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Why Generics

Generic Drug Facts

Generic drugs are the same high quality as their brand-name versions.

Generic drugs go through a rigorous review process to receive FDA approval. The FDA ensures a generic medication provides the same clinical benefit and is as safe and effective as the brand-name medicine.

Generic and brand-name drugs have the same:

To learn more about generic drugs visit:

Source: FDA, Generic Drug Facts Handout

Generic Drug Facts Brochure

Generic Drug FAQs

Frequently Asked Questions about Generic Drugs

Generic contrast agents are considered generic drugs.

A generic drug is a medication created to be the same as a brand-name drug in intended use, dosage form, safety, strength, route of administration, performance characteristics and quality. A generic drug contains the same active ingredients as the brand-name drug. According to the FDA, a generic drug works in the same way and provides the same clinical benefit as the brand-name drug.

A generic medicine must perform the same in the body as the brand-name medicine – this is called bioequivalence. It must be the same as a brand-name medicine in dosage form and route of administration, safety, effectiveness, strength, and labeling (with certain limited exceptions). This standard applies to all generic medicines. 

The FDA Generic Drugs Program conducts a rigorous review to ensure generic medicines meet these standards. The FDA also conducts inspections of manufacturing plants and monitors drug safety after the generic medicine has been approved and brought to market.

Generic drugs tend to cost less than their brand-name counterparts because generic drug applicants do not have to repeat animal and clinical (human) studies that were required of the brand-name medicines to demonstrate safety and effectiveness. Still, generic drugs are approved only after a rigorous review by the FDA.

The reduction in upfront research costs means that, although generic medicines have the same therapeutic effect as their branded counterparts, they are typically sold at substantial discounts compared with the price of the brand-name medicine. When multiple generic companies are approved to market a single product, more competition exists in the marketplace, which typically results in lower prices for patients.

To market a generic drug that is the same as (or bioequivalent to) the brand product, drug companies must submit an abbreviated new drug application (ANDA) to the FDA for approval. FDA reviews the application to ensure drug companies have demonstrated that the generic medicine can be substituted for the brand-name medicine that it copies. 

An ANDA must show the generic medicine is equivalent to the brand in the following ways: 

  • Pharmaceutical Equivalence: Documentation from the generic manufacturer are reviewed by the FDA to demonstrate that:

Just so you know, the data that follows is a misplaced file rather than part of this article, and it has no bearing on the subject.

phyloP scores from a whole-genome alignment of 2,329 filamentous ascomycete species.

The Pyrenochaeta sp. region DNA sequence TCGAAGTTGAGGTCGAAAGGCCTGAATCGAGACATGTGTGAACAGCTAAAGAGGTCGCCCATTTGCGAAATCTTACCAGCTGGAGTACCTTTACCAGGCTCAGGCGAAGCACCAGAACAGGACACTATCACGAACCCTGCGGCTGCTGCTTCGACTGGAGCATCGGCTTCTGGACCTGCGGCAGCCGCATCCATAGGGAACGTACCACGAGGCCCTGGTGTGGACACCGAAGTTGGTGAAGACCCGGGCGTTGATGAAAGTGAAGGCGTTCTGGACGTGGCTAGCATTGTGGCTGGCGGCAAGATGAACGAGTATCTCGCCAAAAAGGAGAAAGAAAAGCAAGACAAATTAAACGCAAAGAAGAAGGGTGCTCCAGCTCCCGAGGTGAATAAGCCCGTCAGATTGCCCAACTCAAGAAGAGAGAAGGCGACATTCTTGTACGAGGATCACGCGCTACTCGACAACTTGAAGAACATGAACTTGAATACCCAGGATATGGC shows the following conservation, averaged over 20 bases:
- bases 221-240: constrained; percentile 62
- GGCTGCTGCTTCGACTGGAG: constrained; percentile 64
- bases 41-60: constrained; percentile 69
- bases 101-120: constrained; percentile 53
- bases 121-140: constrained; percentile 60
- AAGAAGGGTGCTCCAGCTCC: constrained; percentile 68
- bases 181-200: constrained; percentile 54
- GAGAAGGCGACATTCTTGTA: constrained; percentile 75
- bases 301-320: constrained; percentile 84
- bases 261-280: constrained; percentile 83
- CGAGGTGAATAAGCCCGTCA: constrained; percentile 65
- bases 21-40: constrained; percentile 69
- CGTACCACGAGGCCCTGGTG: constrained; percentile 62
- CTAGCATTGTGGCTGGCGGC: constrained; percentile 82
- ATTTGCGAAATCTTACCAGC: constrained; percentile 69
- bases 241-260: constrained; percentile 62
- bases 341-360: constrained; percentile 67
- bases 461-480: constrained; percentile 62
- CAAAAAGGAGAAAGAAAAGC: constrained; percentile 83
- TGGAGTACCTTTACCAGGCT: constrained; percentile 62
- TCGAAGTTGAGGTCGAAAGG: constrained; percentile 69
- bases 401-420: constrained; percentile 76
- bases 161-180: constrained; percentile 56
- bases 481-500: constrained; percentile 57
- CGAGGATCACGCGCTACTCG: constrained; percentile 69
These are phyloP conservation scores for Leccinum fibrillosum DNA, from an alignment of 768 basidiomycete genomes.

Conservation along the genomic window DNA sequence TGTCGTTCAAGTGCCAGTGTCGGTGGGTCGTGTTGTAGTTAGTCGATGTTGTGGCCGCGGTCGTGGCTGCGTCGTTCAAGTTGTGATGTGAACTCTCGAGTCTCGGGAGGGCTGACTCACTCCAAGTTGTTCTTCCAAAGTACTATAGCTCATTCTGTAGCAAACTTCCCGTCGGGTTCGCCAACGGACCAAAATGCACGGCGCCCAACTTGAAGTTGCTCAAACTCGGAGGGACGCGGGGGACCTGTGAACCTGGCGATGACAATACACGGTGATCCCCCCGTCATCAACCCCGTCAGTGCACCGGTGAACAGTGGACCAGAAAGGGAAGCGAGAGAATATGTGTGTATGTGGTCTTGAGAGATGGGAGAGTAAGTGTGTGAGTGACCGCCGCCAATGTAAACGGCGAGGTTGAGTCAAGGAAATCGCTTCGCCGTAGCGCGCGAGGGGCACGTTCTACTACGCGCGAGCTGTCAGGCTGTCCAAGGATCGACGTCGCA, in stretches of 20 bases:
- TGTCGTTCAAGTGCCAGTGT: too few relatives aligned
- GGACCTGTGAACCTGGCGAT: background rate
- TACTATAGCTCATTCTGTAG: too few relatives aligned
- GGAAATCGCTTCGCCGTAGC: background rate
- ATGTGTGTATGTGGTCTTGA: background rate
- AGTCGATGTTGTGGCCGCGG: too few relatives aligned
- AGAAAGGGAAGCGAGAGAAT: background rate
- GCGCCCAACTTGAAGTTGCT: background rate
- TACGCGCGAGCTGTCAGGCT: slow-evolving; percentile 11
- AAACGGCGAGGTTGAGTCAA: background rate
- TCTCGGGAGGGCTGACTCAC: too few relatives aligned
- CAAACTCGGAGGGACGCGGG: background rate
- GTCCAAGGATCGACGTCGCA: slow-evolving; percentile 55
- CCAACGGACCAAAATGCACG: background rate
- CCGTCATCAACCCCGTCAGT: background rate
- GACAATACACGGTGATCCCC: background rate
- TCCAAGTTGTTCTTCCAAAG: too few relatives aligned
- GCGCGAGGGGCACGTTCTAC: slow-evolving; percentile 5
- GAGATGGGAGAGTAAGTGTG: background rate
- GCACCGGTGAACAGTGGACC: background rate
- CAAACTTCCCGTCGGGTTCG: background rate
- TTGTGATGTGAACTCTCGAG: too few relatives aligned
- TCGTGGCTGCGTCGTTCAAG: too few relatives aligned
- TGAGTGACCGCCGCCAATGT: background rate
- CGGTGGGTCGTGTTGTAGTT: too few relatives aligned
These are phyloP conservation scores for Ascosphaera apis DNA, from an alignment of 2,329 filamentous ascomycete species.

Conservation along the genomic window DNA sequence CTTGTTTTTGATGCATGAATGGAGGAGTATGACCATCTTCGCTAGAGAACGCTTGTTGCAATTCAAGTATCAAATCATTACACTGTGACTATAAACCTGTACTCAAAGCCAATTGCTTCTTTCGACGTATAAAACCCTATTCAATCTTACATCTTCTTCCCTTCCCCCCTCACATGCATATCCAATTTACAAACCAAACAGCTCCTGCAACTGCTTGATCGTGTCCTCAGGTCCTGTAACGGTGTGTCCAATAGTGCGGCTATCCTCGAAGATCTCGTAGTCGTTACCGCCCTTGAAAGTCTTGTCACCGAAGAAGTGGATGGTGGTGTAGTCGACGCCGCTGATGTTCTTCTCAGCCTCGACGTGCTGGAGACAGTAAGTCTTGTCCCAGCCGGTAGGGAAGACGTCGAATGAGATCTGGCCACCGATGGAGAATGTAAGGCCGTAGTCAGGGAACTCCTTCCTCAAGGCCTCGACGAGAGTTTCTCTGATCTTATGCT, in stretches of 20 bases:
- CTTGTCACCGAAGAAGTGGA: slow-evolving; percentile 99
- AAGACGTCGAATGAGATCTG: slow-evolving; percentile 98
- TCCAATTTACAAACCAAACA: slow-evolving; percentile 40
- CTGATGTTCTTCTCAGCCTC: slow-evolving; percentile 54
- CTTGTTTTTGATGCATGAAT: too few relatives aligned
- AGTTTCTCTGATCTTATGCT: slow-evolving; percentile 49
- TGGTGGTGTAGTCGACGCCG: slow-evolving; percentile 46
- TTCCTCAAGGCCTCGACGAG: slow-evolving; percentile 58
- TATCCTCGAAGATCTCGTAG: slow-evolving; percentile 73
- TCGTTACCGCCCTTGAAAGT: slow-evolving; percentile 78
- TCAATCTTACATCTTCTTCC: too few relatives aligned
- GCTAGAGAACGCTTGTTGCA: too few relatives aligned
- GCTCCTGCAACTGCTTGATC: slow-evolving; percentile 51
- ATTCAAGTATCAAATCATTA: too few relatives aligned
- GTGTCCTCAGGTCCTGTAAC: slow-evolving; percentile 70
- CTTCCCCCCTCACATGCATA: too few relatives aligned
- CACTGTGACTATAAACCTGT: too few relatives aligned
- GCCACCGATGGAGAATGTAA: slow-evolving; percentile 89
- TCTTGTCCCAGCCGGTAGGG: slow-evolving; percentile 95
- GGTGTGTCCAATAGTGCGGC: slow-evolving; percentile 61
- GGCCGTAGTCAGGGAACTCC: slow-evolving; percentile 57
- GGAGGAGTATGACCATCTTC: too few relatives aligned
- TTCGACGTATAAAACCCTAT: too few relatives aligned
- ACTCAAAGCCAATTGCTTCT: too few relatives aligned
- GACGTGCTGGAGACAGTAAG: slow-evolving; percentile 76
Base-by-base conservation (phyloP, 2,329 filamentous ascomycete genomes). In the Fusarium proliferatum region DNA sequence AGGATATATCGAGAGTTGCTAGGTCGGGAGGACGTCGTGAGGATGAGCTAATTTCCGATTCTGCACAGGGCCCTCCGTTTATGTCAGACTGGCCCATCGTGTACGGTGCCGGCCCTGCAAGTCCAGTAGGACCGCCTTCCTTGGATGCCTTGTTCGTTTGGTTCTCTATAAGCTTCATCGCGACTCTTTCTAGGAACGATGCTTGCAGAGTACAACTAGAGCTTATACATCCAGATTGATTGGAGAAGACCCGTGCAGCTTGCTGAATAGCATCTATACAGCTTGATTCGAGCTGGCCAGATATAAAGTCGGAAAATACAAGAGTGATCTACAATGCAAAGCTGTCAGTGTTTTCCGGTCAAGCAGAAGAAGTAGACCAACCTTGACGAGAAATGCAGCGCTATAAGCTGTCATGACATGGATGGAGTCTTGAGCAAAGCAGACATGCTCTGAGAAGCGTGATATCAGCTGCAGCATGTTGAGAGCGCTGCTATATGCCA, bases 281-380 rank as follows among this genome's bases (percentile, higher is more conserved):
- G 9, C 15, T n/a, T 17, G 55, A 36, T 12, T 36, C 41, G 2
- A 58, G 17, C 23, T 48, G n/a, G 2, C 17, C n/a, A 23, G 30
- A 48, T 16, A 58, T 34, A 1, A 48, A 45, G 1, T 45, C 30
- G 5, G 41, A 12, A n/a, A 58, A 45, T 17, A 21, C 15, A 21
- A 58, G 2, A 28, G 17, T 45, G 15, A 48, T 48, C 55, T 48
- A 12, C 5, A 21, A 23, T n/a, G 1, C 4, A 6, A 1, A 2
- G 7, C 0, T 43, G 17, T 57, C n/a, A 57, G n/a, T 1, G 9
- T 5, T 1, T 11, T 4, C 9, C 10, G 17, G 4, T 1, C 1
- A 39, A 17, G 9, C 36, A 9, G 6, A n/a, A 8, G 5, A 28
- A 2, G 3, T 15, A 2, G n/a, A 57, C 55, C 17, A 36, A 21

a) The generic drug has the same active ingredient(s) as the brand-name drug.
    b) The generic drug has the same dosage form as the brand-name drug.
    c) The generic drug has the same strength and route of administration as the brand-name drug.
    d) The generic drug has the same indications as the brand-name drug.
    e) The inactive ingredients of the generic drug are acceptable and don’t change how the drug works.
    f) The generic drug has similar stability through shelf life as the brand name drug. 
  • Bioequivalence: Comparisons—often in human volunteers who take both the generic and brand-name drugs—ensure that:
    a) The generic drug performs the same in the human body as the brand-name drug.
    b) The generic drug is as safe and effective as the brand-name drug. 
  • Appropriate Container and Labeling: FDA inspection of the container and labeling demonstrates that:
    a) The generic drug’s label is the same as the brand-name drug’s label, with some exceptions—such as indications protected by patents or exclusivity.
    b) The generic drug is sold and shipped in an appropriate container. 
  • Appropriate Manufacturing: 
    a) The generic drug meets the same requirements for identity, strength, purity, and quality as the brand-name drug.
    b) The manufacturer is capable of making the generic drug correctly and consistently. 

The ANDA process does not, however, require the drug applicant to repeat costly animal and clinical (human) studies on ingredients or dosage forms already approved for safety and effectiveness. This allows generic medicines to be brought to market more quickly and at lower cost, allowing for increased access to medications by the public.

Adapted from:
1. FDA’s Frequently Asked Questions on Generic Drugs,, content current as of 03/16/2021. Accessed March 2022.
2. FDA’s What Makes a Generic the Same as a Brand-Name Drug, Accessed March 2022. 

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